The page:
Vladimir Putin has apparently decided to turn the other cheek in hopes of turning U.S.-Russia relations around once Donald Trump moves into the White House.
On Thursday, in response to Russia’s alleged meddling in the 2016 election, the Obama administration imposed a series of sanctions on Putin’s government — including the expulsion of 35 Russian diplomats from the United States, the closing of homes in Maryland and New York used for Russian intelligence operations, and the sanctioning of two of Russia’s most important intelligence organizations, the GRU and the FSB.
Russia signaled that it would respond by barring U.S. and foreign nationals from attending the Anglo-American School of Moscow, a move that would cause headaches for the families of U.S., British, and Canadian embassy personnel in the Russian capital. Making matters worse for American diplomats, the order also revoked their access to the U.S. embassy’s vacation house in Serebryany Bor.
And then Russian Foreign Minister Sergei Lavrov suggested that his nation was not content to deny U.S. diplomats access to schools and weekend dachas until they self-deport — instead, he called for observing diplomatic tradition and expelling 35 U.S. diplomats from Russia.
But early Friday morning, Putin indicated that he had decided to reject all of these suggestions (which very well may have been intended as the setup for Vladimir’s gesture of magnanimity).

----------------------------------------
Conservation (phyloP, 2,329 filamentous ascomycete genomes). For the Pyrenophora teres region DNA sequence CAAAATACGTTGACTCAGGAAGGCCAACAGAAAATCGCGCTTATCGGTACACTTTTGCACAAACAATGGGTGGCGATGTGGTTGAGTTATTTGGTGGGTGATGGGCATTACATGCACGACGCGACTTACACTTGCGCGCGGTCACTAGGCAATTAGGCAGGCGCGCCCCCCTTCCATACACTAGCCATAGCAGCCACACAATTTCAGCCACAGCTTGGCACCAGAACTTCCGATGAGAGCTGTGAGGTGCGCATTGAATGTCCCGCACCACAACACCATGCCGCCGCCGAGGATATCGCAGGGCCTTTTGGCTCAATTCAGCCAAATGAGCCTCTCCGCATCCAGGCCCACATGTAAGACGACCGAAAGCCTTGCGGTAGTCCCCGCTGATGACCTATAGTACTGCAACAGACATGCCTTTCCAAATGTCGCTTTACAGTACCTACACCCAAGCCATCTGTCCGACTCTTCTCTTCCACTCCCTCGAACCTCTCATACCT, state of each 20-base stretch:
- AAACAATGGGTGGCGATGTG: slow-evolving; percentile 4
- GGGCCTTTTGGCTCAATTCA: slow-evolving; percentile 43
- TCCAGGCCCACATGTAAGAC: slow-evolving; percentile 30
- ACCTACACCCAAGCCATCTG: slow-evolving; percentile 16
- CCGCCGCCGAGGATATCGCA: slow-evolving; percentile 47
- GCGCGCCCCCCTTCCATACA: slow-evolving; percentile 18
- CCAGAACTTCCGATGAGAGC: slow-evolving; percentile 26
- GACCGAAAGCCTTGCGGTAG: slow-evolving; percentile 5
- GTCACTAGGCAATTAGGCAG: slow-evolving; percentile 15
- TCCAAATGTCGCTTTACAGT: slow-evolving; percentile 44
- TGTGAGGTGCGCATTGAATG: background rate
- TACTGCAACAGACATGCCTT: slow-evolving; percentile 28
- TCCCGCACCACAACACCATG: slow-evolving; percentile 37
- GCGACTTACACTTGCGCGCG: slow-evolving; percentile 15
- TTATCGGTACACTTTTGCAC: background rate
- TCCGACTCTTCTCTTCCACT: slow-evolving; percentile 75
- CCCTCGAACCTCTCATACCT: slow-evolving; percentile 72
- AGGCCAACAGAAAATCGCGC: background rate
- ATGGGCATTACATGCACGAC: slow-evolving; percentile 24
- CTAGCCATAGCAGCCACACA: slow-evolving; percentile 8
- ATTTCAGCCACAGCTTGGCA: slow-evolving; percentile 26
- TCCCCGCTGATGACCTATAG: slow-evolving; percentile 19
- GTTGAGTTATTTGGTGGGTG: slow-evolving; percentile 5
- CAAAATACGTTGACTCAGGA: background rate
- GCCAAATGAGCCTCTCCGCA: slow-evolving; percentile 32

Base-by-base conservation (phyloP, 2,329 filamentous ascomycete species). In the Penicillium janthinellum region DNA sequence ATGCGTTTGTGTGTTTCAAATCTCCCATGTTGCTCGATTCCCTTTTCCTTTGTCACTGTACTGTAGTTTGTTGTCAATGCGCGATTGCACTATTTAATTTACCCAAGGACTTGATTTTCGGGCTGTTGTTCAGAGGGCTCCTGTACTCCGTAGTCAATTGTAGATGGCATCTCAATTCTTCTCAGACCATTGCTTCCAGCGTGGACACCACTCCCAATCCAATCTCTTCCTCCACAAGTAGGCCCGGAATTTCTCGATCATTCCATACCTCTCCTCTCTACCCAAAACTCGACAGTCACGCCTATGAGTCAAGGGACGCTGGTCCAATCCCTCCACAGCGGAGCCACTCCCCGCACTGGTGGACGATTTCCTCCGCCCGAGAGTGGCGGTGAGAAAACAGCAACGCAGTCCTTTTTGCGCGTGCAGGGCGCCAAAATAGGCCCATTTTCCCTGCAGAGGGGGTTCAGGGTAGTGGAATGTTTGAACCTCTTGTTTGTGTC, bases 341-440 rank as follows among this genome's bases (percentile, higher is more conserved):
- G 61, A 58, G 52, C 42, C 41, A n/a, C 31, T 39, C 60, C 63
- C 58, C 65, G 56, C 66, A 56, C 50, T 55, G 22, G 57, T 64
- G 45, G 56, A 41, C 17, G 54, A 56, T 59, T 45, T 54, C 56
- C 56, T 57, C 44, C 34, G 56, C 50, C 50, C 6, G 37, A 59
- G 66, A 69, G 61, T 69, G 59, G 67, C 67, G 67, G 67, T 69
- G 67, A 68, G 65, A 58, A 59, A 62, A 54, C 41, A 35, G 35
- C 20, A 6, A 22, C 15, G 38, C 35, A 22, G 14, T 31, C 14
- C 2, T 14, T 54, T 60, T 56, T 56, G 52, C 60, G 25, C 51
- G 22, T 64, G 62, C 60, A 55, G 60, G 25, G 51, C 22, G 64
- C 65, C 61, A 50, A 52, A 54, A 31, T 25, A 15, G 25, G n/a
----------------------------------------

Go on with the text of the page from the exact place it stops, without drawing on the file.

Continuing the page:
“We won’t create problems for American diplomats,” Putin said in a statement, stipulating that Russia reserved the right to punish U.S. diplomats in the future. But he suggested that he wouldn’t be taking such retribution until he knew whether America’s present hostility toward his regime would dissipate once president Obama leaves the Oval Office: Putin said that he would “plan further steps for restoring the Russian-American relationship based on the policies enacted by the administration of President Donald Trump.”
Lower-level Russian officials carried a similar message: The Kremlin would not punish Trump for his predecessor’s sins.
“Countermeasures, which are typically mandatory, should be weighted in this case, considering the known circumstances of the transitional period and the possible response of the U.S. president-elect,” Konstantin Kosachyov, chairman of the foreign affairs committee of Russia’s upper house of parliament, told the Washington Post.
Russian Prime Minister Dmitry Medvedev expressed his disappointment in the Obama administration on Friday, before telling it to “rest in peace.”
Russia’s embassy in Britain conveyed this message in meme form.
Let’s just hope that as geopolitics grow increasingly unpredictable and scary, more diplomats choose to express themselves via cute animal pics.
This post has been updated throughout.